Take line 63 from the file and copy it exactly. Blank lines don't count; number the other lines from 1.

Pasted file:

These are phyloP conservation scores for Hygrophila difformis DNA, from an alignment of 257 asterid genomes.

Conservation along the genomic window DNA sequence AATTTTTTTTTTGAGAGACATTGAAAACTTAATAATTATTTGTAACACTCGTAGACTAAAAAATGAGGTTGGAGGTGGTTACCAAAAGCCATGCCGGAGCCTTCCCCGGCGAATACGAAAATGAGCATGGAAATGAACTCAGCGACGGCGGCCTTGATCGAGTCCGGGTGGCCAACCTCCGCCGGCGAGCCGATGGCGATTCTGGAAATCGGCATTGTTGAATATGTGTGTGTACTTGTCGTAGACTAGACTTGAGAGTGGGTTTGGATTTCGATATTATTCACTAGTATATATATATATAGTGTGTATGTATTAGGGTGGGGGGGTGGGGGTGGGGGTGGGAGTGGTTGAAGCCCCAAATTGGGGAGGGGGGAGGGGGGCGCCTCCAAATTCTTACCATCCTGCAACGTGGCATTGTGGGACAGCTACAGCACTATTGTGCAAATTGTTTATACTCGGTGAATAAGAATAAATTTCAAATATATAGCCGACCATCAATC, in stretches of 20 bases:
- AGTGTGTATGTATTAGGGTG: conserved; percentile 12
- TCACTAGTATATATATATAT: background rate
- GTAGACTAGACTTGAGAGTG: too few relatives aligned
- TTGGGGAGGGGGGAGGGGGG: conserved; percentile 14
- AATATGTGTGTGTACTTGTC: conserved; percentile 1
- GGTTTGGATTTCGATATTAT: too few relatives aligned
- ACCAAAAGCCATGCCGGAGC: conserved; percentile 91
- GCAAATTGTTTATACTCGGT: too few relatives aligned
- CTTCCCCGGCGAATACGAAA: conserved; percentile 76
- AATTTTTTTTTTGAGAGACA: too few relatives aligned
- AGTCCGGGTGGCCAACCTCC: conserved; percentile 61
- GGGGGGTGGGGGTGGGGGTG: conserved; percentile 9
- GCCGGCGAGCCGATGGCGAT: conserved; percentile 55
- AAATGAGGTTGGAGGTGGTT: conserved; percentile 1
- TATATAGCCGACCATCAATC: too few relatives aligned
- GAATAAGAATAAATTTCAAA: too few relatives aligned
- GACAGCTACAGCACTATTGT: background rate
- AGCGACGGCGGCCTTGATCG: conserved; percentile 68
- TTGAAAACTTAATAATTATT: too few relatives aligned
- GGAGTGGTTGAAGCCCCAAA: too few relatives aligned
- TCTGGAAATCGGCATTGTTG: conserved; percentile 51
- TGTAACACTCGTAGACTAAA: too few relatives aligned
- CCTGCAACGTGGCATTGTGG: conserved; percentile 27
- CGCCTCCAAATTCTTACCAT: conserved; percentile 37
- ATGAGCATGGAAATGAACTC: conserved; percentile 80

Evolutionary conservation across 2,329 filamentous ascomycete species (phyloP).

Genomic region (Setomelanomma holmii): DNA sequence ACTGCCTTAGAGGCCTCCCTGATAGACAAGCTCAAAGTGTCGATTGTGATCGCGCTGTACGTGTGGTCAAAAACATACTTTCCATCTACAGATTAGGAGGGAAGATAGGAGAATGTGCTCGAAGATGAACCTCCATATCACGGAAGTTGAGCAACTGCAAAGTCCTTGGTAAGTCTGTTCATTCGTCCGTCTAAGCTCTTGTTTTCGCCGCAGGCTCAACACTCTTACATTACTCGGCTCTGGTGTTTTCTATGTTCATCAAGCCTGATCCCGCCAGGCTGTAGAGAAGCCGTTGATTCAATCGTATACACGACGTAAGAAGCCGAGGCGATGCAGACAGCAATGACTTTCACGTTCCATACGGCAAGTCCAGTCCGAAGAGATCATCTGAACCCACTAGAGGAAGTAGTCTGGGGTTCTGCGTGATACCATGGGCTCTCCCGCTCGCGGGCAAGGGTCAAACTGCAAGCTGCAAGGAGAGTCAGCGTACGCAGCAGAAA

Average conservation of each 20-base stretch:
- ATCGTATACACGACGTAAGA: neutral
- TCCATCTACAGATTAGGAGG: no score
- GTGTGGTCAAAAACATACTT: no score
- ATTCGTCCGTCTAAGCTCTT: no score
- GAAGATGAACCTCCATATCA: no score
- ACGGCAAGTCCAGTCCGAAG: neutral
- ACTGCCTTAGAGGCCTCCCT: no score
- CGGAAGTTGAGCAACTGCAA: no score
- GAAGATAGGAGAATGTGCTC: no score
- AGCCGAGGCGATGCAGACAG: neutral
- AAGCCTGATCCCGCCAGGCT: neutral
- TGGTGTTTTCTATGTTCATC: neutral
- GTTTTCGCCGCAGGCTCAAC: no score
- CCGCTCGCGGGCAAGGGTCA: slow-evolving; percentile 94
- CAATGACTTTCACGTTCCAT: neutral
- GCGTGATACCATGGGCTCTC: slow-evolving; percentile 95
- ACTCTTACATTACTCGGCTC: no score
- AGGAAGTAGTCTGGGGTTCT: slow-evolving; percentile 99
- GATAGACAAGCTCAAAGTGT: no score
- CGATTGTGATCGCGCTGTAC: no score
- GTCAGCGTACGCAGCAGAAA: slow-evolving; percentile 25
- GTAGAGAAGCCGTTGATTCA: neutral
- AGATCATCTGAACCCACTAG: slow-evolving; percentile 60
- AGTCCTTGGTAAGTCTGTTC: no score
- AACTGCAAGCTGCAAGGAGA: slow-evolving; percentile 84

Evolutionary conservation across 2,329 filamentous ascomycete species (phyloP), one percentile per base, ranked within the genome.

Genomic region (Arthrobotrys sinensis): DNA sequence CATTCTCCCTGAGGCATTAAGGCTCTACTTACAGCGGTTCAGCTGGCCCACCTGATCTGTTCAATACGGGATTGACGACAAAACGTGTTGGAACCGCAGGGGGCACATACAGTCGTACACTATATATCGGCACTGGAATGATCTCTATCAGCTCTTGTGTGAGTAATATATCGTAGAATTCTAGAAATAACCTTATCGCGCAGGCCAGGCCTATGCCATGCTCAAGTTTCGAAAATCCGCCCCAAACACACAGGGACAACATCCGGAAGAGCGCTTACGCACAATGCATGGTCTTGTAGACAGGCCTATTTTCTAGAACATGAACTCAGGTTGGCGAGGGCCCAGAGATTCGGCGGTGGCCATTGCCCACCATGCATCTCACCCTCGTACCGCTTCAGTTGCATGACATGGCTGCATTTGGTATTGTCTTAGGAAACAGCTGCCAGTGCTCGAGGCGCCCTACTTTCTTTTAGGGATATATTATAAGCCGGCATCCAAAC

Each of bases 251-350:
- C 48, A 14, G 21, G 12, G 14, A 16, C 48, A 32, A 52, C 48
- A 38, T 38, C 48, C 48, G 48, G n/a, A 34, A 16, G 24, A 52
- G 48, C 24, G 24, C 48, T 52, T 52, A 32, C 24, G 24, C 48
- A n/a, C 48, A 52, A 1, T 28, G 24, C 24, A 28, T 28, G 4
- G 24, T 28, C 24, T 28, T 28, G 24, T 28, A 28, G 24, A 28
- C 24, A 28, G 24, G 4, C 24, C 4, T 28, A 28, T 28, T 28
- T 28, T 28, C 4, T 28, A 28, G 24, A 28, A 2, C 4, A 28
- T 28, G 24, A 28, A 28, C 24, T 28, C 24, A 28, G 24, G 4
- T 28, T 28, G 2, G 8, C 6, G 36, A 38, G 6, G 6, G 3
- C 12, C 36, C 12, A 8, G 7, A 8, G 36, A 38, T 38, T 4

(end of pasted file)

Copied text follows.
- G 24, T 28, C 24, T 28, T 28, G 24, T 28, A 28, G 24, A 28